1. At the age of nineteen, I wrote a poem with some similarity in imagery, but more despairing and less skillful!

    “The Explanation Never Given”

    If I should look once honestly into your eyes
    I fear to see therein your sure surprise
    At my unlidded glow.
    It would be but the image, though
    Of your own flaming speech
    The brilliance of your mind
    The glowing grace in each
    Of all your ways. The light I find,
    Most generous friend, in all you do,
    Would turn and startle you
    If I should look once honestly into your eyes.

    So for you the dullish glance of steeled-over eyes
    When for others I may smile if I will
    Irony! But I only know to be this wise.
    My eyes are mirrors and you shine upon me still.


    • I don’t see despair here. Awkwardness, embarrassment, self-disappointment, attraction, praise–yes. Despair, no. It’s a beautifully honest account of how complex the beginnings of love are.

      And regarding the voice in the poem, I don’t think it is only yours. First of all, you would never say this to the person, would you? Second, even though you no doubt pictured the person as you were writing, you probably also idealized him in some ways. Third, if you ever did share, or would have shared this expression of feeling with him, it would only be in a letter, right? So he could experience the full effect slowly, without interrupting or diluting the specialness of the communication. Fourth, even if you never gave the poem to him, it still has importance, and could be given by me to someone I cared about. Fifth, you could revise the poem right now, as some poets–maybe all–do with early work, and it would convey the same experience, more satisfyingly, even if you completely lost track of the person who inspired it.

      All this makes me think that you got yourself “in a zone,” as they say about sports–or in touch with a muse, as some used to say about art. (I still say it, because something like that happens when I work at and eventually succeed in writing a poem. Of course the success is only mine at first. Others have to participate in making, or denying, the poet’s real success.) Sure, your mind worked, and made decisions, but I’m guessing that those decisions had to be approved, finally, by a sense, or feeling, of rightness.

      I say all this to test it’s validity. That is, it’s what happens when I write poems (sadly, not that often these days), I’m pretty sure. But I don’t really know. I do know that I prefer reading other people’s poems only if I feel that I am not eavesdropping or snooping. I think it’s a voice larger than the author’s that lifts the poem into a public space which can then become private and special for each person who reads it.


      • I could have said what I like about your poem, instead of trying to imagine how you made it. I do like it. The images are apt, vivid, and succinct. The flow of lines from one to the other emphasizes the feeling of being overtaken. The word “once” packs a lot of meaning in a perfect single lingering sound. The only word that distracts is “therein” – – too formal & distant. What would you change if you decided it could be improved?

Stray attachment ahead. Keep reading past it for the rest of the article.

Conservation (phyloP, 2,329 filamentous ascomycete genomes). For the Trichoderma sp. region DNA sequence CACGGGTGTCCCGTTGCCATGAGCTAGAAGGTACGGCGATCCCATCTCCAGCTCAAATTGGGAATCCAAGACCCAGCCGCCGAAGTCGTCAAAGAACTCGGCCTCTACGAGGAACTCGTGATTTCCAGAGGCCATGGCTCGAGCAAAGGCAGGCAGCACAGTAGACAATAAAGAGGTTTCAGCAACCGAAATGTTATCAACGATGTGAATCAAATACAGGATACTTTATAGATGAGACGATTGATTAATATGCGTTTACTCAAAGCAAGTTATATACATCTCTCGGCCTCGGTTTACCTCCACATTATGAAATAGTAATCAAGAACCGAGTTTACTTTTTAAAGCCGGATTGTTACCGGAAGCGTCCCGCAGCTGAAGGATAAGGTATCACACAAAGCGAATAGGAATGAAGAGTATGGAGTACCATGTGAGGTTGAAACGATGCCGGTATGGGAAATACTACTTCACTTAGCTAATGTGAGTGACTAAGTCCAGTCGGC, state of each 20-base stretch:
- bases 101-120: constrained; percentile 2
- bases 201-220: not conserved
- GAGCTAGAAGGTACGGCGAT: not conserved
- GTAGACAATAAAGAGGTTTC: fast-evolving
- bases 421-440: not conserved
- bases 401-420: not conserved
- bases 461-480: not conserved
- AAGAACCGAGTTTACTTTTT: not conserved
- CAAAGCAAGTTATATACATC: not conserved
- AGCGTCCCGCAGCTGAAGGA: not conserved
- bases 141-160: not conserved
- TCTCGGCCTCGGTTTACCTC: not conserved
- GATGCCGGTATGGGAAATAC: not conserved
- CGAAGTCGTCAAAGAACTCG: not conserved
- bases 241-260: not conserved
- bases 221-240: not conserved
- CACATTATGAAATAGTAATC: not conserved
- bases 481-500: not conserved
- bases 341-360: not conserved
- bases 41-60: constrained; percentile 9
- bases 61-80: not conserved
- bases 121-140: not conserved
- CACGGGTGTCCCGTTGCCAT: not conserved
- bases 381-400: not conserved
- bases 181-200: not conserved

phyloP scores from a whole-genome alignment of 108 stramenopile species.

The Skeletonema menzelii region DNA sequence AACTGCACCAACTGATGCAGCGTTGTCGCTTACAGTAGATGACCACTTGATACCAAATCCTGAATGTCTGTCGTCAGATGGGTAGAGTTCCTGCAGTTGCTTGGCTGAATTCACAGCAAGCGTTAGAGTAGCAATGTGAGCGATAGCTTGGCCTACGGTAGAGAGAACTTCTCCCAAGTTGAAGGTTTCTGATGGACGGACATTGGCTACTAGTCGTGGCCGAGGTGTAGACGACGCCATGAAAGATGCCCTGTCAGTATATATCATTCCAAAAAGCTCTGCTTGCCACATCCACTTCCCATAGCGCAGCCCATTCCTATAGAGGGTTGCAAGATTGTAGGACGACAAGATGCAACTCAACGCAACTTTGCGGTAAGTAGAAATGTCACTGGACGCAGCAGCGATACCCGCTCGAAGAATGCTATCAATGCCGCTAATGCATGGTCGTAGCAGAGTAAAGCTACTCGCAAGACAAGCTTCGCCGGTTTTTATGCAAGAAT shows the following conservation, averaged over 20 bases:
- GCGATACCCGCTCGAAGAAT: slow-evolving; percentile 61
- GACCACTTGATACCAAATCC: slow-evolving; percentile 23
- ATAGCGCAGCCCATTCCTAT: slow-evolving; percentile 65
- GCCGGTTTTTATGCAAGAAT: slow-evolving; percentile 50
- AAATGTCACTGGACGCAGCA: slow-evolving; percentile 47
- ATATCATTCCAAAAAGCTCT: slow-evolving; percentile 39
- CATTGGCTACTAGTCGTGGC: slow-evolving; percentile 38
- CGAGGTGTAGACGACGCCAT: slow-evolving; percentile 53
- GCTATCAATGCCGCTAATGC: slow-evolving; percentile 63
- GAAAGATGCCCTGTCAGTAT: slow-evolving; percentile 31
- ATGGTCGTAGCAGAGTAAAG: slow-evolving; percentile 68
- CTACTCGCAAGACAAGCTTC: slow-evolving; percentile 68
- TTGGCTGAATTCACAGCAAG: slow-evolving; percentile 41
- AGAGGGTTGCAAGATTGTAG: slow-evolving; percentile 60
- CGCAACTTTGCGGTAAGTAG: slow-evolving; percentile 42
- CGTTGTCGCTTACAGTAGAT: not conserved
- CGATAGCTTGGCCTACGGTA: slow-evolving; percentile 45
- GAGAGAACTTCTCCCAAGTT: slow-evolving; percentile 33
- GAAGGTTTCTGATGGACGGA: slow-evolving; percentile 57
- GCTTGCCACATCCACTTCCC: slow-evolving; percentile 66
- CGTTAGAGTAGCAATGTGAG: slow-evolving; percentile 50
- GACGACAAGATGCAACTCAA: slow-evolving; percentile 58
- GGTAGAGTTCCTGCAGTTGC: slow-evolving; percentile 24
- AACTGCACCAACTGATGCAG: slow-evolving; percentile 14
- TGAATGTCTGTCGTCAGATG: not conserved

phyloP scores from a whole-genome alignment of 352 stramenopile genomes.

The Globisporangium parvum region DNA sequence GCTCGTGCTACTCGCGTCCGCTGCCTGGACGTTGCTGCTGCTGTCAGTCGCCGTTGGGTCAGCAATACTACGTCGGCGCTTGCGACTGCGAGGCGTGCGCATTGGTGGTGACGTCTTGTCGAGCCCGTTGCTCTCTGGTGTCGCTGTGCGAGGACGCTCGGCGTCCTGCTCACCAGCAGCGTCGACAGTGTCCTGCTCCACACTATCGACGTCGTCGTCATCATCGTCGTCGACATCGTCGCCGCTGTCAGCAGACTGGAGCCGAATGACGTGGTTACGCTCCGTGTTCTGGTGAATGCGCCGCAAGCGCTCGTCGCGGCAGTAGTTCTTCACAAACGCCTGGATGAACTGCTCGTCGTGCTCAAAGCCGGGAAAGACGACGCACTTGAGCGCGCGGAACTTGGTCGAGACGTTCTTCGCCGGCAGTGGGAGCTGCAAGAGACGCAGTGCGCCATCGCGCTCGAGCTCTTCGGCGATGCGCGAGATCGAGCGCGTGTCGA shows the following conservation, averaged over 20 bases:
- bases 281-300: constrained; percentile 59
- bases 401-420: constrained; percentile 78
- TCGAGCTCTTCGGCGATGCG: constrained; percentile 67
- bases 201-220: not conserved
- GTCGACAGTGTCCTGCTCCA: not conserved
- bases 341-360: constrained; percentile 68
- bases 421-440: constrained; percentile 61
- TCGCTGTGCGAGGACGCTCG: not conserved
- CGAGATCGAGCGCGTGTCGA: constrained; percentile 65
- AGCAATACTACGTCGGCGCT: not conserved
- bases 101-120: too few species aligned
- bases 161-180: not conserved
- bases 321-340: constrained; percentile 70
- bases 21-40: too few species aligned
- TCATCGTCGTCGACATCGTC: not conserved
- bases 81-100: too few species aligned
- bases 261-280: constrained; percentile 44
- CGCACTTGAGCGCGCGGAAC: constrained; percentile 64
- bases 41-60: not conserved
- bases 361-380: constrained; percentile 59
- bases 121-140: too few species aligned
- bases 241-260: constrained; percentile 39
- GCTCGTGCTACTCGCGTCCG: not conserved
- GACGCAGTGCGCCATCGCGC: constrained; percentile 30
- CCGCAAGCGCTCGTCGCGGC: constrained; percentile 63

I’m guessing: not a thing. I wouldn’t either. It’s finished. A complete record of a moment in time that is now eternal (in the way of art),


  2. As I contemplate this poem, I think that there’s something ironic about the whole thought. She is basically saying, “You’ve asked me why I love you, but you should know, far better than I! I am the one acted upon, and you are the one acting. So, you can know why I love you, but I can never say.” It’s hard to imagine a more profound expression of that particular type of feminine passivity that I have referred to elsewhere. Passivity is not inertia – it is being moved. It is closely related, both in form and in meaning, to “passion” which itself is almost (in some languages) like “suffering.”


    • I would also say that it is not feminine passivity. It is actually quite active, akin to Mary’s “let it be done unto me according to your word”. It is an active acceptance which from there (if the man does his part) allows something to be born, grow and develop.

      She accepted me into her heart and her soul — the process of becoming one flesh was begun. From a male perspective it was a bit like being told to put up or shut up.

      In the case of my marriage, my wife’s active acceptance has born fruit well beyond the two of us.

      It has been awhile since I’ve read Job. I need to go back to it and see what else comes out.


      • I get what you are saying, but I don’t think I’ve really gotten across what I mean by the passive feminine and the active masculine. All activity is active of course; that much is a tautology. To speak is an action – thus Mary’s acceptance was active in that sense. On the other hand, she didn’t create the life that became Jesus’ humanity in her own womb!

        Feminine has no meaning apart from masculine; and masculine has no meaning apart from feminine. The last woman on earth, if there were no men, would still be a woman but she would never perform a feminine action sexually. Masculine and feminine are complementary activities or energies. That means, in those specific activities in which someone someone is playing the feminine part there must be someone or something playing the masculine part, or it’s not really a feminine activity. And vice verse.